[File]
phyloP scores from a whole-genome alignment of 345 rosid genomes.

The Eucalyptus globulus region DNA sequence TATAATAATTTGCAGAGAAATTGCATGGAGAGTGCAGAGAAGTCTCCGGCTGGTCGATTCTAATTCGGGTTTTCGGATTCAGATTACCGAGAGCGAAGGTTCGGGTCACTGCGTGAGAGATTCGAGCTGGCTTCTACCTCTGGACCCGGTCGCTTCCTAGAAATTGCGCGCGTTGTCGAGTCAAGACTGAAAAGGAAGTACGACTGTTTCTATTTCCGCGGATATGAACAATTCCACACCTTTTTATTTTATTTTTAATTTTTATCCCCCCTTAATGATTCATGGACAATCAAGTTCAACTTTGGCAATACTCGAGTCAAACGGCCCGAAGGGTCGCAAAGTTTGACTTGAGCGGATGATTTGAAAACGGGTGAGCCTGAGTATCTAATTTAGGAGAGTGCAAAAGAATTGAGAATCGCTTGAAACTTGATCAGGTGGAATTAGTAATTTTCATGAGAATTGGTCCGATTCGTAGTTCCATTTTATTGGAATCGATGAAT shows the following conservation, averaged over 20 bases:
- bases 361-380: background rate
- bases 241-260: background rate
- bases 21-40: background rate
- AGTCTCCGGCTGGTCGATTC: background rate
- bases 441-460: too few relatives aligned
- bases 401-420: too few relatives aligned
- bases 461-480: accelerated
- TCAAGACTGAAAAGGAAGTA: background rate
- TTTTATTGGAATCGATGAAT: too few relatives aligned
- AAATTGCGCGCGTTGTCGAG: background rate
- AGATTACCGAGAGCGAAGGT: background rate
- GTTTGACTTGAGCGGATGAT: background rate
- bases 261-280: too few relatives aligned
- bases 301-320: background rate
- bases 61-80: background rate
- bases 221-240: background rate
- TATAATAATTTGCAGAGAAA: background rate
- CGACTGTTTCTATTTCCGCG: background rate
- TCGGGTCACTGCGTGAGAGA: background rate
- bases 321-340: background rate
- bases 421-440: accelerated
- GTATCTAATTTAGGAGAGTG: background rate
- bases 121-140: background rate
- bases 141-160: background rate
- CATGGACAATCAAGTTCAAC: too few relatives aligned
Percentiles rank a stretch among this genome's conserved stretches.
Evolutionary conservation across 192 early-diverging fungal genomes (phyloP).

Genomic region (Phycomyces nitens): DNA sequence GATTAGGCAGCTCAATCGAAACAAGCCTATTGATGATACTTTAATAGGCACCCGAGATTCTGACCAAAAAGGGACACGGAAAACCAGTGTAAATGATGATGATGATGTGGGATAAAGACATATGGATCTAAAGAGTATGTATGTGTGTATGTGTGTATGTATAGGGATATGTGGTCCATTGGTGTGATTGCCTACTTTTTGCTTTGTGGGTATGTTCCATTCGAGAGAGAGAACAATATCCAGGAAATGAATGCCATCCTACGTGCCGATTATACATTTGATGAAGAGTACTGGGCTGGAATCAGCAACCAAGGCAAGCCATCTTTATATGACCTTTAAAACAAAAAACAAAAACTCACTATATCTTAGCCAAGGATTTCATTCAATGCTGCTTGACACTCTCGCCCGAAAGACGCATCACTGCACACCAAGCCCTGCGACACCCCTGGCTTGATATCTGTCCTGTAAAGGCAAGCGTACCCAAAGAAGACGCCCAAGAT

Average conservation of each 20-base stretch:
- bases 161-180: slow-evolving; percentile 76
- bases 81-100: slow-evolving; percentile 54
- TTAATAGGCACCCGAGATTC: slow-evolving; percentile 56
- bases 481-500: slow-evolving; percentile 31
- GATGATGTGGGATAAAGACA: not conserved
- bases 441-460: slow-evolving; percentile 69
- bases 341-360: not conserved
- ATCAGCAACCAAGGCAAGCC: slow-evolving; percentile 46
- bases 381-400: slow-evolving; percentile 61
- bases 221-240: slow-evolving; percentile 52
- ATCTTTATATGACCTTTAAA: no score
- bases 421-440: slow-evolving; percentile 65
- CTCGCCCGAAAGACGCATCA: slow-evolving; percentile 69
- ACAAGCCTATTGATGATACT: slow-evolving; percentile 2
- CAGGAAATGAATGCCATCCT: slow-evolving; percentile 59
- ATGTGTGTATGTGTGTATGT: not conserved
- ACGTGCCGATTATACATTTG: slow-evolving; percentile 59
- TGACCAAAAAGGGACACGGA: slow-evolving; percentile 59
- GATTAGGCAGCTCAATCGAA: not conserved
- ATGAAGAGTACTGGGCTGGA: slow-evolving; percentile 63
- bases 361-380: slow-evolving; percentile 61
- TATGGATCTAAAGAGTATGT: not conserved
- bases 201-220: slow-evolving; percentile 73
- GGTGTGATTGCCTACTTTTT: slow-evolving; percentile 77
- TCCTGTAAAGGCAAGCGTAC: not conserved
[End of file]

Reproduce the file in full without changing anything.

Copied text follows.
phyloP scores from a whole-genome alignment of 345 rosid genomes.

The Eucalyptus globulus region DNA sequence TATAATAATTTGCAGAGAAATTGCATGGAGAGTGCAGAGAAGTCTCCGGCTGGTCGATTCTAATTCGGGTTTTCGGATTCAGATTACCGAGAGCGAAGGTTCGGGTCACTGCGTGAGAGATTCGAGCTGGCTTCTACCTCTGGACCCGGTCGCTTCCTAGAAATTGCGCGCGTTGTCGAGTCAAGACTGAAAAGGAAGTACGACTGTTTCTATTTCCGCGGATATGAACAATTCCACACCTTTTTATTTTATTTTTAATTTTTATCCCCCCTTAATGATTCATGGACAATCAAGTTCAACTTTGGCAATACTCGAGTCAAACGGCCCGAAGGGTCGCAAAGTTTGACTTGAGCGGATGATTTGAAAACGGGTGAGCCTGAGTATCTAATTTAGGAGAGTGCAAAAGAATTGAGAATCGCTTGAAACTTGATCAGGTGGAATTAGTAATTTTCATGAGAATTGGTCCGATTCGTAGTTCCATTTTATTGGAATCGATGAAT shows the following conservation, averaged over 20 bases:
- bases 361-380: background rate
- bases 241-260: background rate
- bases 21-40: background rate
- AGTCTCCGGCTGGTCGATTC: background rate
- bases 441-460: too few relatives aligned
- bases 401-420: too few relatives aligned
- bases 461-480: accelerated
- TCAAGACTGAAAAGGAAGTA: background rate
- TTTTATTGGAATCGATGAAT: too few relatives aligned
- AAATTGCGCGCGTTGTCGAG: background rate
- AGATTACCGAGAGCGAAGGT: background rate
- GTTTGACTTGAGCGGATGAT: background rate
- bases 261-280: too few relatives aligned
- bases 301-320: background rate
- bases 61-80: background rate
- bases 221-240: background rate
- TATAATAATTTGCAGAGAAA: background rate
- CGACTGTTTCTATTTCCGCG: background rate
- TCGGGTCACTGCGTGAGAGA: background rate
- bases 321-340: background rate
- bases 421-440: accelerated
- GTATCTAATTTAGGAGAGTG: background rate
- bases 121-140: background rate
- bases 141-160: background rate
- CATGGACAATCAAGTTCAAC: too few relatives aligned
Percentiles rank a stretch among this genome's conserved stretches.
Evolutionary conservation across 192 early-diverging fungal genomes (phyloP).

Genomic region (Phycomyces nitens): DNA sequence GATTAGGCAGCTCAATCGAAACAAGCCTATTGATGATACTTTAATAGGCACCCGAGATTCTGACCAAAAAGGGACACGGAAAACCAGTGTAAATGATGATGATGATGTGGGATAAAGACATATGGATCTAAAGAGTATGTATGTGTGTATGTGTGTATGTATAGGGATATGTGGTCCATTGGTGTGATTGCCTACTTTTTGCTTTGTGGGTATGTTCCATTCGAGAGAGAGAACAATATCCAGGAAATGAATGCCATCCTACGTGCCGATTATACATTTGATGAAGAGTACTGGGCTGGAATCAGCAACCAAGGCAAGCCATCTTTATATGACCTTTAAAACAAAAAACAAAAACTCACTATATCTTAGCCAAGGATTTCATTCAATGCTGCTTGACACTCTCGCCCGAAAGACGCATCACTGCACACCAAGCCCTGCGACACCCCTGGCTTGATATCTGTCCTGTAAAGGCAAGCGTACCCAAAGAAGACGCCCAAGAT

Average conservation of each 20-base stretch:
- bases 161-180: slow-evolving; percentile 76
- bases 81-100: slow-evolving; percentile 54
- TTAATAGGCACCCGAGATTC: slow-evolving; percentile 56
- bases 481-500: slow-evolving; percentile 31
- GATGATGTGGGATAAAGACA: not conserved
- bases 441-460: slow-evolving; percentile 69
- bases 341-360: not conserved
- ATCAGCAACCAAGGCAAGCC: slow-evolving; percentile 46
- bases 381-400: slow-evolving; percentile 61
- bases 221-240: slow-evolving; percentile 52
- ATCTTTATATGACCTTTAAA: no score
- bases 421-440: slow-evolving; percentile 65
- CTCGCCCGAAAGACGCATCA: slow-evolving; percentile 69
- ACAAGCCTATTGATGATACT: slow-evolving; percentile 2
- CAGGAAATGAATGCCATCCT: slow-evolving; percentile 59
- ATGTGTGTATGTGTGTATGT: not conserved
- ACGTGCCGATTATACATTTG: slow-evolving; percentile 59
- TGACCAAAAAGGGACACGGA: slow-evolving; percentile 59
- GATTAGGCAGCTCAATCGAA: not conserved
- ATGAAGAGTACTGGGCTGGA: slow-evolving; percentile 63
- bases 361-380: slow-evolving; percentile 61
- TATGGATCTAAAGAGTATGT: not conserved
- bases 201-220: slow-evolving; percentile 73
- GGTGTGATTGCCTACTTTTT: slow-evolving; percentile 77
- TCCTGTAAAGGCAAGCGTAC: not conserved